The perils of security tools

Ben Laurie ben at
Tue May 13 09:10:45 EDT 2008

[Moderator's note: A quick reminder: please use ASCII except if you
need Unicode to spell your name right. Microsoft's proprietary quote
marks are not a standard and don't look right on non-Microsoft
displays. I edited them out of this by hand. --Perry]

Debian have a stunning example of how blindly fixing "problems" pointed 
out by security tools can be disastrous.

I've blogged about it here:

Vendors Are Bad For Security

I've ranted about this at length before, I'm sure - even in print, in 
O'Reily's Open Sources 2. But now Debian have proved me right (again) 
beyond my wildest expectations. Two years ago, they "fixed" a "problem" 
in OpenSSL reported by valgrind[1] by removing any possibility of adding 
any entropy to OpenSSL's pool of randomness[2].

The result of this is that for the last two years (from Debian's "Edgy" 
release until now), anyone doing pretty much any crypto on Debian (and 
hence Ubuntu) has been using easily guessable keys. This includes SSH 
keys, SSL keys and OpenVPN keys.

What can we learn from this? Firstly, vendors should not be fixing 
problems (or, really, anything) in open source packages by patching them 
locally - they should contribute their patches upstream to the package 
maintainers. Had Debian done this in this case, we (the OpenSSL Team)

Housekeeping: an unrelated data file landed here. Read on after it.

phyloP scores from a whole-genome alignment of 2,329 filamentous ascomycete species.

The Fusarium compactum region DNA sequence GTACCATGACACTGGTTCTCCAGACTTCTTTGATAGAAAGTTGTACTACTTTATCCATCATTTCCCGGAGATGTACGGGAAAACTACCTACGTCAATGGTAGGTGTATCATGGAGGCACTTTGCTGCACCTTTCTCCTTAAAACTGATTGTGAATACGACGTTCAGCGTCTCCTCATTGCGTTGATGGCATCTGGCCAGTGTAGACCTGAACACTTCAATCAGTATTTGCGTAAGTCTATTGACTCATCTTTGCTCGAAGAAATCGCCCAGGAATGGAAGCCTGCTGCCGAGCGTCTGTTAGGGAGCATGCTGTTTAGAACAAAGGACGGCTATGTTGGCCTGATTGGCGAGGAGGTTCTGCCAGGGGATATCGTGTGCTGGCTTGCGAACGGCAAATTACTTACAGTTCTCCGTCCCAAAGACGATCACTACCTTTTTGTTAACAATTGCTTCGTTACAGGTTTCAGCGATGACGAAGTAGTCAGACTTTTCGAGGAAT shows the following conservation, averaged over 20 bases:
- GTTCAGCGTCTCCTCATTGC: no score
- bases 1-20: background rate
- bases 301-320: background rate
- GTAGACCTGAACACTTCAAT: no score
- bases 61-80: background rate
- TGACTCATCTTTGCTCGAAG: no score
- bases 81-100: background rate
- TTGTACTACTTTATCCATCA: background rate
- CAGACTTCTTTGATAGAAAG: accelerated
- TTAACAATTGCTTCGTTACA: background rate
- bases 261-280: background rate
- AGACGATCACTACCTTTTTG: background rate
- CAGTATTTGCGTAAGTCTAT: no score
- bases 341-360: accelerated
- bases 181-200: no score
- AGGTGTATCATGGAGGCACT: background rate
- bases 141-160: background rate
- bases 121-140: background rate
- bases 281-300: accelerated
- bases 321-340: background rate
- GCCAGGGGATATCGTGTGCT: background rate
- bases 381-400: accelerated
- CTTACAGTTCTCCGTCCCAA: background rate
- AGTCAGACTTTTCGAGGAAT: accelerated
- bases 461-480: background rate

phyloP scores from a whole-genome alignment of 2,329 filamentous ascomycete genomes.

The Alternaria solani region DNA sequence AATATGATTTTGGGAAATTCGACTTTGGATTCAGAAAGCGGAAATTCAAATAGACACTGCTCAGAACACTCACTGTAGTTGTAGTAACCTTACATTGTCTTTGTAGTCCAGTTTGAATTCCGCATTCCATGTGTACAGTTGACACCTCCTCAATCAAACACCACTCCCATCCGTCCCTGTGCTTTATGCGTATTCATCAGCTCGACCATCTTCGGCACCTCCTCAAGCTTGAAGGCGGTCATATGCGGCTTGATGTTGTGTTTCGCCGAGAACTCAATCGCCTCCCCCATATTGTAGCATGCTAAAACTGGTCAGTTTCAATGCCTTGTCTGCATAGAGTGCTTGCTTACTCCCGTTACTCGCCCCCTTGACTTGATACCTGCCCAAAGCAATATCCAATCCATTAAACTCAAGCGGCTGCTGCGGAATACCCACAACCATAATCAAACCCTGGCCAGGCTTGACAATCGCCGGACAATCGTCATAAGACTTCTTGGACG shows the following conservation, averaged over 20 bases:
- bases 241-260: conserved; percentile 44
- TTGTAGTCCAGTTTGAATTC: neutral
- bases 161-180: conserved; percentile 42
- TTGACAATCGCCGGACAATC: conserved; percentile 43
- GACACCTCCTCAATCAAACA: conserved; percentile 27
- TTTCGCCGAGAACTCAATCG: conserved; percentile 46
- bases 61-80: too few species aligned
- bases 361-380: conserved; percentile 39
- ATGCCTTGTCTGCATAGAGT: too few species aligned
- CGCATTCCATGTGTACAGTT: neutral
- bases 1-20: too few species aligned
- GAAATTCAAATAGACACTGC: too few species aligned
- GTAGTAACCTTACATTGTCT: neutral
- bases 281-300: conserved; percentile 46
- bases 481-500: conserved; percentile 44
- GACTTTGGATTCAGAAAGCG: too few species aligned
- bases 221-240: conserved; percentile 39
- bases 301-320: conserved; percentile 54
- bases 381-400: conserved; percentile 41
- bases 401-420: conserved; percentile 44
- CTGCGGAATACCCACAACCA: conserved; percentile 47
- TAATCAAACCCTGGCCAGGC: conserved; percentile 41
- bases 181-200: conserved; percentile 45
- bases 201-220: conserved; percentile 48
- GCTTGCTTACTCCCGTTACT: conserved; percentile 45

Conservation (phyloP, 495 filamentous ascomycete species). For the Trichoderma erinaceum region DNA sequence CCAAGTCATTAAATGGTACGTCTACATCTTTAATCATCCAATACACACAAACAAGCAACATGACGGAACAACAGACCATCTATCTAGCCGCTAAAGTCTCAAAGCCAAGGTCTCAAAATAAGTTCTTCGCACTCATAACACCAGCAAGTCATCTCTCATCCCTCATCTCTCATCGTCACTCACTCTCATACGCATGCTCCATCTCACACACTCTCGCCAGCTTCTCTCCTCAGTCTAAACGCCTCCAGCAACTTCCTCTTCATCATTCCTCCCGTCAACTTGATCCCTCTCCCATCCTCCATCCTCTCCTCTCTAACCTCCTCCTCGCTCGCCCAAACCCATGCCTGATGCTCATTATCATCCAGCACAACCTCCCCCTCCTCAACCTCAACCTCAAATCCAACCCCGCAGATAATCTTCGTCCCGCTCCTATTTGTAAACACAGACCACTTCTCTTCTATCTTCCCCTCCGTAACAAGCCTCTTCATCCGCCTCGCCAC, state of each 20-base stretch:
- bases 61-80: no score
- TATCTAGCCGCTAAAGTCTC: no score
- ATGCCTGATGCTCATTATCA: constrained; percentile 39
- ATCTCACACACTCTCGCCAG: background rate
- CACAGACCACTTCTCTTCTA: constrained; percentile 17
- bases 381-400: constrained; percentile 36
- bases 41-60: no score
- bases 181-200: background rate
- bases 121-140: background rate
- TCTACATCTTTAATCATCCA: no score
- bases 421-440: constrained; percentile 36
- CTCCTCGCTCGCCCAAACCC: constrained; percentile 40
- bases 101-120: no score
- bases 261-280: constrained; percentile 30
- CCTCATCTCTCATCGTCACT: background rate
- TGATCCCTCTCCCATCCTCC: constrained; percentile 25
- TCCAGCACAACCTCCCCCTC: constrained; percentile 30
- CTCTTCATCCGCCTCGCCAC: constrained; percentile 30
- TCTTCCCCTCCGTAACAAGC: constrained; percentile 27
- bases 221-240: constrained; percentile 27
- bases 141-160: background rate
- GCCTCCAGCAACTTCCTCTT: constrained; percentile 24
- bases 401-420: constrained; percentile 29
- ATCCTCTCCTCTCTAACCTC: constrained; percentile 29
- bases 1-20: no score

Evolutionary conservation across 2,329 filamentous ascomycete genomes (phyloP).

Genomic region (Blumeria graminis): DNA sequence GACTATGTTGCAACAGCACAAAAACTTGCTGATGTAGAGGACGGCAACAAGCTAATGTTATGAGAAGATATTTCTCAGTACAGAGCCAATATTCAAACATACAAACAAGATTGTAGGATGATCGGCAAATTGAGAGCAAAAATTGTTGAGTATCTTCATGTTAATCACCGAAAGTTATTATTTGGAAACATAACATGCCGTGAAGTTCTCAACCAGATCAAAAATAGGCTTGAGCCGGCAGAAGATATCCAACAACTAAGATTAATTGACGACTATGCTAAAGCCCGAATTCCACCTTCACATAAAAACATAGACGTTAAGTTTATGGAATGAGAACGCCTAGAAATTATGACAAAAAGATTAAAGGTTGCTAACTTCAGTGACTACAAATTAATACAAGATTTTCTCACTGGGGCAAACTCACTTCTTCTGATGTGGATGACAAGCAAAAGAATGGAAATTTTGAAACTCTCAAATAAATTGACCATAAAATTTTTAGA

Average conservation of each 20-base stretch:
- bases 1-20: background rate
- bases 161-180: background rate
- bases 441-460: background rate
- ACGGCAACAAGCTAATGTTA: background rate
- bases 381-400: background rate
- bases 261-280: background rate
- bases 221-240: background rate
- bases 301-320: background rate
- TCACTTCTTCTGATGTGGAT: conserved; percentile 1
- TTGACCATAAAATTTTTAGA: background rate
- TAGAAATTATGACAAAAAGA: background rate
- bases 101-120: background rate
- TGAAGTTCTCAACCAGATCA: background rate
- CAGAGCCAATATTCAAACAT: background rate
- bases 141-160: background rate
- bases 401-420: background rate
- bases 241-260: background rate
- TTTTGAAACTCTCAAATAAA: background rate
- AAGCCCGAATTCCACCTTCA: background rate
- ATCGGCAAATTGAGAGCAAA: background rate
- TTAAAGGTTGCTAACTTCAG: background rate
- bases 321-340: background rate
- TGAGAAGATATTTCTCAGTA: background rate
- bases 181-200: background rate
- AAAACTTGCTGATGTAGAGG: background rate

would have fallen about laughing, and once we had got our breath back, 
told them what a terrible idea this was. But no, it seems that every 
vendor wants to "add value" by getting in between the user of the 
software and its author.

Secondly, if you are going to fix bugs, then you should install this 
maxim of mine firmly in your head: never fix a bug you don't understand. 
I'm not sure I've ever put that in writing before, but anyone who's 
worked with me will have heard me say it multiple times.

Incidentally, while I am talking about vendors who are bad for security, 
it saddens me to have to report that FreeBSD, my favourite open source 
operating system, are also guilty. Not only do they have local patches 
in their ports system that should clearly be sent upstream, but they 
also install packages without running the self-tests. This has bitten me 
twice by installing broken crypto, most recently in the py-openssl package.

[1] Valgrind is a wonderful tool, I recommend it highly.

[2] Valgrind tracks the use of uninitialised memory. Usually it is bad 
to have any kind of dependency on uninitialised memory, but OpenSSL 
happens to include a rare case when its OK, or even a good idea: its 
randomness pool. Adding uninitialised memory to it can do no harm and 
might do some good, which is why we do it. It does cause irritating 
errors from some kinds of debugging tools, though, including valgrind 
and Purify. For that reason, we do have a flag (PURIFY) that removes the 
offending code. However, the Debian maintainers, instead of tracking 
down the source of the uninitialised memory instead chose to remove any 
possibility of adding memory to the pool at all. Clearly they had not 
understood the bug before fixing it.

P.S. I'd link to the offending patch in Debian's source repository. If I 
could find a source repository. But I can't.


"There is no limit to what a man can do or how far he can go if he
doesn't mind who gets the credit." - Robert Woodruff

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